Visiting Alaska’s National Parks, Part 3: The Cost
It is insane to realize that we are one Denali video (look for it next week!) away from sharing a post and video from EVERY NATIONAL PARK.
But our mission is far from finished. We set out to share our entire year-long journey, and that includes more than just the parks. There is still planning, preparing, collecting gear, budgeting, arguing, not showering, and other issues to account for yet.
We plan to keep sharing about the National Parks and our time visiting all of them for as long as people will listen. We have always intended to be honest and open with our experiences, and we want to continue that trend today.
In our ongoing series about visiting Alaska’s National Parks, we have already covered a few logistics:
Part 1: Overview of the Parks
Part 2: The Itinerary
Today, we’re getting really honest. We’re talking all about money.
Up front, I will tell you that visiting Alaska’s eight national parks is a pricey endeavor. Five of the eight parks do not have roads leading to them, and bush planes and ferries are not free. So right away, there are costly complications. Even Wrangell-St. Elias, one of the drive-up parks, requires an overnight parking fee and $5 per person per way shuttle van to get to the main part of the park.
But visiting the parks in Alaska is an amazing experience. Keep reading.
We are going to list out our Alaska expenses by park. These expenses cover transportation (except gas for our car), accommodations, and activities in each park. We didn’t include groceries, gas, or the $5 souvenir walking stick pin we picked up at each park, because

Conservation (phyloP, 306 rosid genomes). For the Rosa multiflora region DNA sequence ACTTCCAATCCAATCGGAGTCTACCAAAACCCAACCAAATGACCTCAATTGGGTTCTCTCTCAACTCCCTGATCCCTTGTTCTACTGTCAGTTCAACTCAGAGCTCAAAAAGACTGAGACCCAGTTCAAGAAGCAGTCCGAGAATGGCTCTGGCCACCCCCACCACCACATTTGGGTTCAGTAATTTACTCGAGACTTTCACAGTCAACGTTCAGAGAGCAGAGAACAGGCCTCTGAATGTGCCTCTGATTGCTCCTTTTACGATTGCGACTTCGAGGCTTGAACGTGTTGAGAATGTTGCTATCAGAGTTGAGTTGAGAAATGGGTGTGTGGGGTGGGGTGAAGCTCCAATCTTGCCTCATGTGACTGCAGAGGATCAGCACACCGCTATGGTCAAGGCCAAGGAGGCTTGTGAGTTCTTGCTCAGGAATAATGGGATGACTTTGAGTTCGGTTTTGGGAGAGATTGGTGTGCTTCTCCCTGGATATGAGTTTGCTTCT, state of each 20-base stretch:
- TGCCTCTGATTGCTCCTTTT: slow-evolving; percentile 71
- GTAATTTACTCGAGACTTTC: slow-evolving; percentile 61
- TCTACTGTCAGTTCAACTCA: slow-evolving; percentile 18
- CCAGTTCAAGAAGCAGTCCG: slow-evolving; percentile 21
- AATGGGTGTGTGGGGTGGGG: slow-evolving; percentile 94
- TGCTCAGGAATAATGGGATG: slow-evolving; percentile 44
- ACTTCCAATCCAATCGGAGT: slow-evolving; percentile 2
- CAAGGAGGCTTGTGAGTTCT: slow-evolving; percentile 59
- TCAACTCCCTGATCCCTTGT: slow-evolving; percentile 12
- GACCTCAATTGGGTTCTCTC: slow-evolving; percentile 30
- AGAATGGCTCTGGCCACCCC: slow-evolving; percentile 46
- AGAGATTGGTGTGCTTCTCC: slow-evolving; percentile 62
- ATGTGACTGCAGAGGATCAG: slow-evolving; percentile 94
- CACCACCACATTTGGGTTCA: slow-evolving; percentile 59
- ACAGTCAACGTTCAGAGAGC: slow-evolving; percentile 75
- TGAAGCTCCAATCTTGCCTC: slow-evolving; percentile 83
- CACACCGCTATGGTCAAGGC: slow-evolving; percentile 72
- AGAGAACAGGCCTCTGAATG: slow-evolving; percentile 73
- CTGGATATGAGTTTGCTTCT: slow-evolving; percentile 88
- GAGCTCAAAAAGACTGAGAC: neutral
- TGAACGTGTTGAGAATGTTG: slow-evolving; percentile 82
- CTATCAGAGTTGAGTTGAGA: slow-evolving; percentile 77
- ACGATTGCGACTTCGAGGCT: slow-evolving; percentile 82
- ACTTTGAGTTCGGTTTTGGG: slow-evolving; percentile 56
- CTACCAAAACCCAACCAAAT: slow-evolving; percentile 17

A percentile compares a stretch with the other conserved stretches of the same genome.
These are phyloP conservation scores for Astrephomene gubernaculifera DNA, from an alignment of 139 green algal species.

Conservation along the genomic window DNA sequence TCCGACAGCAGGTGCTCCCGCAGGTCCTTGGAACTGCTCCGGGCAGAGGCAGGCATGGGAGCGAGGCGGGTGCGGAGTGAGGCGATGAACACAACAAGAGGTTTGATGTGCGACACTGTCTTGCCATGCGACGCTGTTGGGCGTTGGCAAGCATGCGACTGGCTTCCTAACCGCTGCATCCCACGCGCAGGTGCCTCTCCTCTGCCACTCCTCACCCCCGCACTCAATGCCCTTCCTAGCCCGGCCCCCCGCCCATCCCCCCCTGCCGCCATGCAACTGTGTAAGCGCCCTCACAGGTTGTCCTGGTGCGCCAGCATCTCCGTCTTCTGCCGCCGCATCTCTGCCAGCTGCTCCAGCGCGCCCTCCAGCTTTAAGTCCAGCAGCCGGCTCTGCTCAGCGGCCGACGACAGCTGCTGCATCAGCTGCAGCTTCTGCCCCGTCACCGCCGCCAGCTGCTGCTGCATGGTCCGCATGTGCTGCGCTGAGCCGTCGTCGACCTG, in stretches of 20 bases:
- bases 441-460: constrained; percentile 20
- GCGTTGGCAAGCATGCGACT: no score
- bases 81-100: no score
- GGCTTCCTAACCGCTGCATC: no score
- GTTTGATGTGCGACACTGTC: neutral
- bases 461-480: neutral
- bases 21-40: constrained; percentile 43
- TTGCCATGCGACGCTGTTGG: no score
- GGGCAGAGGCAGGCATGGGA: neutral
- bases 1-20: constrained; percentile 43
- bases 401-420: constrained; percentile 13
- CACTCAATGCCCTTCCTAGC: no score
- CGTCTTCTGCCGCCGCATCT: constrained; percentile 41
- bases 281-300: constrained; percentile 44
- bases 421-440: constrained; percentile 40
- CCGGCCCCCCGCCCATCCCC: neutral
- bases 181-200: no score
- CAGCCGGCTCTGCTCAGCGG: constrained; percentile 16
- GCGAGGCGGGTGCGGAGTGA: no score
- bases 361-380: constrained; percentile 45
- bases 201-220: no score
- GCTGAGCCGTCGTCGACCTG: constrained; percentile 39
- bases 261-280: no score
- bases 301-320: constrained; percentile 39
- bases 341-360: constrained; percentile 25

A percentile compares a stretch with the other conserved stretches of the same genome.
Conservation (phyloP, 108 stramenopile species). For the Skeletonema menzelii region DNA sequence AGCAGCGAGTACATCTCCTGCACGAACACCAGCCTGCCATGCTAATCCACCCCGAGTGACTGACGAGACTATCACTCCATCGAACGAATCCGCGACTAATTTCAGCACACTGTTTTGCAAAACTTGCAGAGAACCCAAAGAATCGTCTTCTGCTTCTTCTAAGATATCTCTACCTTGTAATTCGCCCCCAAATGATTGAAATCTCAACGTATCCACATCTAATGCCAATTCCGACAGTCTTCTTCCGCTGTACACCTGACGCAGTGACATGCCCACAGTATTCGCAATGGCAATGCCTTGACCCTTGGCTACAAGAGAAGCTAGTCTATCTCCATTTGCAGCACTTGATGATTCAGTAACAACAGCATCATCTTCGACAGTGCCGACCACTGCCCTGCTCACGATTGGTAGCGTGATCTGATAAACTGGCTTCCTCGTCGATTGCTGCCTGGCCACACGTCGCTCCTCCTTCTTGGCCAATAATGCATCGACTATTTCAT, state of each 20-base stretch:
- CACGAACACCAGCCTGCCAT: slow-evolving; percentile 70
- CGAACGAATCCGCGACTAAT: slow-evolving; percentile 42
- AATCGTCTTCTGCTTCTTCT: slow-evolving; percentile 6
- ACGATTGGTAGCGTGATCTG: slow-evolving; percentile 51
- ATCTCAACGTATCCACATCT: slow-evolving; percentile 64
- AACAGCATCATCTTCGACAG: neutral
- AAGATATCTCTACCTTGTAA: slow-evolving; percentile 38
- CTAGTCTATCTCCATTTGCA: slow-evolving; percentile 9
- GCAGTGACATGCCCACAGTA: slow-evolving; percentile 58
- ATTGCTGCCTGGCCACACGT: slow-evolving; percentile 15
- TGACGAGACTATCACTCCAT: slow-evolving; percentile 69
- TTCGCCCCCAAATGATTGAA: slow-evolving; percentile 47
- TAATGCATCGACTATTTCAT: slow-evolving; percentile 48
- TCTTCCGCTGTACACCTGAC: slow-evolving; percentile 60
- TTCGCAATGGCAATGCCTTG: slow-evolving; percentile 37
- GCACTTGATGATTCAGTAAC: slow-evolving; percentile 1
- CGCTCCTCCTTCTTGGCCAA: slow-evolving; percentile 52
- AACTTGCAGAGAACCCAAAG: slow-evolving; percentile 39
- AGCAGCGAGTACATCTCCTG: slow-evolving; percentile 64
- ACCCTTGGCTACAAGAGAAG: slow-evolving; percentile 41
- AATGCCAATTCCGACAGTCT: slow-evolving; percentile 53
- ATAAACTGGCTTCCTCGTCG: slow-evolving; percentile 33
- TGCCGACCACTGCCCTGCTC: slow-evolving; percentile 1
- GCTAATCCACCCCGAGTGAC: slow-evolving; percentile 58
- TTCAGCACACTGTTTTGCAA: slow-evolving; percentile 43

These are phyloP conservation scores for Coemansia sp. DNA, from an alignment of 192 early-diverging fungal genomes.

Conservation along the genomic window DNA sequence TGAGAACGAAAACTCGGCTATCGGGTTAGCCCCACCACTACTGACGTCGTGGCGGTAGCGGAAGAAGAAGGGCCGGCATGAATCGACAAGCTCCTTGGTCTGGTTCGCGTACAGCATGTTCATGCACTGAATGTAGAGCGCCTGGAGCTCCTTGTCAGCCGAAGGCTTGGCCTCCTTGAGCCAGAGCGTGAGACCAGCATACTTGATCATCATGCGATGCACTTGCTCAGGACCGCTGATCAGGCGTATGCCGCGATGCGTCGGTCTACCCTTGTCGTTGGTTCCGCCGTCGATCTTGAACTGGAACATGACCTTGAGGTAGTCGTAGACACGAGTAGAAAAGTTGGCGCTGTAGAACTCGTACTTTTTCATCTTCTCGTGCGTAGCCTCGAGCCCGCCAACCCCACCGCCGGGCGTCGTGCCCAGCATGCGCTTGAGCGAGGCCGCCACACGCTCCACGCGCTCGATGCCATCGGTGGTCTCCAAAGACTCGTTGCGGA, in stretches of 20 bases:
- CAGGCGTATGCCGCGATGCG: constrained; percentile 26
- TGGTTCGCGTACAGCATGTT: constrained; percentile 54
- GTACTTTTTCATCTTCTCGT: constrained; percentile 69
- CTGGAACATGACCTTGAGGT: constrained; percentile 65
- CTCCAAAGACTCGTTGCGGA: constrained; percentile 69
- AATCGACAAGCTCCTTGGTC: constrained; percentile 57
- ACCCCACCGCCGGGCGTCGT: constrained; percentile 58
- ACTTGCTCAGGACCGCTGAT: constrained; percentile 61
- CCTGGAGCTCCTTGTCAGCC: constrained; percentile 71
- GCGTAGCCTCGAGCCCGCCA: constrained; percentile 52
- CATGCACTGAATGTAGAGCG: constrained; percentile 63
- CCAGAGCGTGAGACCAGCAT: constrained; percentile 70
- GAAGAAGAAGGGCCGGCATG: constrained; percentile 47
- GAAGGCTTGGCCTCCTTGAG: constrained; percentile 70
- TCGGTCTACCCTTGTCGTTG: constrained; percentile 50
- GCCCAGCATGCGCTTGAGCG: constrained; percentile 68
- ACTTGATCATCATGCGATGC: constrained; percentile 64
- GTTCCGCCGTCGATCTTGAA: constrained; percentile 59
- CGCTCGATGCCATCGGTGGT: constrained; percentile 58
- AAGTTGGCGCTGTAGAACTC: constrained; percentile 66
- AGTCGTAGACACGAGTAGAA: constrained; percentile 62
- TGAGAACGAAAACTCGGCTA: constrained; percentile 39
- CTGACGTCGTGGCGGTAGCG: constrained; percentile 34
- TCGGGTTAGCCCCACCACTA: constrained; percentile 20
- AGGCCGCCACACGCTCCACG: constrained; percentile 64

my husband is cheap and doesn’t represent the average traveler these costs vary.
We knew we wouldn’t be back to Alaska for quite a while, so we didn’t hold back as much when it came to making the most of each park. We saved money by taking regularly scheduled flights (rather than tours or chartered flights), backcountry camping a majority of the time, and participating in free ranger programs. We booked everything about 3-5 months in advance of our July 2016 visit.
I have provided company names & links for your convenience. Some of the companies gave us a discount for sharing about their business, and those are indicated with an explanation and an asterisk. There aren’t reviews listed here, but I’d tell you if we didn’t have a good experience with any of these local businesses. (Hint: we had all good experiences!)
If you have questions about specific costs or want more information about how we got to these numbers, please email us at switchbackkids(at)gmail.com. We are happy to help you work through these complicated logistics, as we wish someone would have done for us six months ago!
There are several ways to visit Glacier Bay, the most popular involving a cruise ship. We decided to come by public ferry and stay in the park’s free campground to save money. Instead we splurged on a double kayak that allowed us to view humpbacks breaching and sea otters playing. We stayed for two and a half days.
- We spent $488
- Ferry from Skagway to Juneau – $57 x 2 = $114
- Ferry from Juneau to Gustavus – $40 x 2 = $80
- Full-day sea kayak rental through Glacier Bay Sea Kayaks – $100 for a double
- Variety of ranger programs and talks = $0
- Bartlett Cove NPS campground – $0 x 2 nights
- Ferry from Gustavus to Juneau – $40 x 2 = $80
- Ferry from Juneau to Skagway – $57 x 2 = $114
Driving to Wrangell-St. Elias via the McCarthy Road was not nearly as dramatic as we anticipated. Since we were able to camp for free, we opted for the guided glacier tour, complete with crampons and ice-blue glacier water breaks. We had three days to explore the Kennecott area of Wrangell-St. Elias.